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Travel blog I don't mean to brag, I don't mean to boast, but I'm intercontinental and I eat French toast (Beastie Boys) | | | Photos available at www.istockphoto.com/georgeclerk

New Zealand Part 1

NEW ZEALAND | Saturday, 8 March 2008 | Views [8089] | Comments [3]

Hello!... It's been quite a while since my last blog entry, I've been in NZ since arriving from Singapore a couple of days before Christmas.

Christmas with Steve, Jules (my big sister) and Emily was great - delicious steaks on the bbq while wild turkeys roamed free around the garden. New Year's Eve was unconventional too, in bed by about 10pm, but that's late when getting up at farm time/Emily time of about-5.40am!

Julia was due with baby number two on 7th January, but things didn't quite work to schedule, so I had a few funpacked weeks with Emily, including much trampoline bouncing, making (and eating) fairy cupcakes, feeding the chucks, playing hide and seek, and going swimming every day in the hot sunshine (the summer was declared an official drought in the Waikato area)....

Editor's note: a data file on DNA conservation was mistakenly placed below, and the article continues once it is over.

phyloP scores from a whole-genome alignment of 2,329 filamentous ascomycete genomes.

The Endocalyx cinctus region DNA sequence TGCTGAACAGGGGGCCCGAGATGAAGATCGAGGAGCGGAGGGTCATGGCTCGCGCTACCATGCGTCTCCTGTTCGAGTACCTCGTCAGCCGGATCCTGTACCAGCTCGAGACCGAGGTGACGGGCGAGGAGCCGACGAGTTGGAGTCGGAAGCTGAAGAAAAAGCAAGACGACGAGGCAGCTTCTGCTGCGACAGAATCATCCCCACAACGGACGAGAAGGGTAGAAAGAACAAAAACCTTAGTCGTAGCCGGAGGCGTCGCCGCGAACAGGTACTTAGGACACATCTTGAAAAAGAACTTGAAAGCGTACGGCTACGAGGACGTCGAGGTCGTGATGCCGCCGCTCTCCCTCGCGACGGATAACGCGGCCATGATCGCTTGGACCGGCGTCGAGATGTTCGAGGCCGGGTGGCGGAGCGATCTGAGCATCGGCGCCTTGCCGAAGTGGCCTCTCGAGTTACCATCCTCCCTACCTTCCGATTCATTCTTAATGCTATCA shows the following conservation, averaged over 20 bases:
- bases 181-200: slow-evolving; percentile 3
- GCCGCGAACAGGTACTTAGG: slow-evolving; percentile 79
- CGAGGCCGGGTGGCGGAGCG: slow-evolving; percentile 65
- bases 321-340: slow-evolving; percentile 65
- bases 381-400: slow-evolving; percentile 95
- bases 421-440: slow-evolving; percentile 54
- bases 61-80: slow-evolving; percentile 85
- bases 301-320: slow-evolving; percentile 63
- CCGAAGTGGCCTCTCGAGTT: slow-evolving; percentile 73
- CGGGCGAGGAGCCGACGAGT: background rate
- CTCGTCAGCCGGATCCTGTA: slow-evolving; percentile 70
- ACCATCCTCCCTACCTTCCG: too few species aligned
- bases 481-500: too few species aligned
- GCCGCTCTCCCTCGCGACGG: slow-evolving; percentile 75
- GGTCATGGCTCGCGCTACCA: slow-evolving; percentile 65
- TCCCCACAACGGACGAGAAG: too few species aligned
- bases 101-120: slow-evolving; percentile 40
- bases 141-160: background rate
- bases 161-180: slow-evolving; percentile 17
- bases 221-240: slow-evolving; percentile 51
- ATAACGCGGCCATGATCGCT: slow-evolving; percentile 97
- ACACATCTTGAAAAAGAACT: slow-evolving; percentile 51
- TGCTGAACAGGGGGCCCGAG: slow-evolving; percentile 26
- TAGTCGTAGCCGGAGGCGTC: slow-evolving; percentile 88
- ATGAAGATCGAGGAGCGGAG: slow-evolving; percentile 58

It was a very pleasant change from staying in hostels where many people are so concerned about their security that they keep their valuables physically attached to them 24 hours a day, to staying with Jules and Steve, where not only are the doors not locked when everyone leaves the house, but they're actually left wide open!

It's been a very busy summer at the farm, which is being converted from beef to dairy. This new cowshed is one of several new buildings, plus miles of 'races' (hardcore roads for the cows to walk along to be milked) to have been built. Just the cowshed alone needed 24 huge trucks full of concrete to come up the long road to the farm.

Anyway, Julia was soon trying hot curries, bumpy motorbike rides (which she's used to anyway), energetic walks, reflexology and even acupunture, but the baby still didn't want to budge. Then at last, well over two weeks late, a sweet boy called William John Broughton (Billy Broughton for short!) was born, much to everone's delight...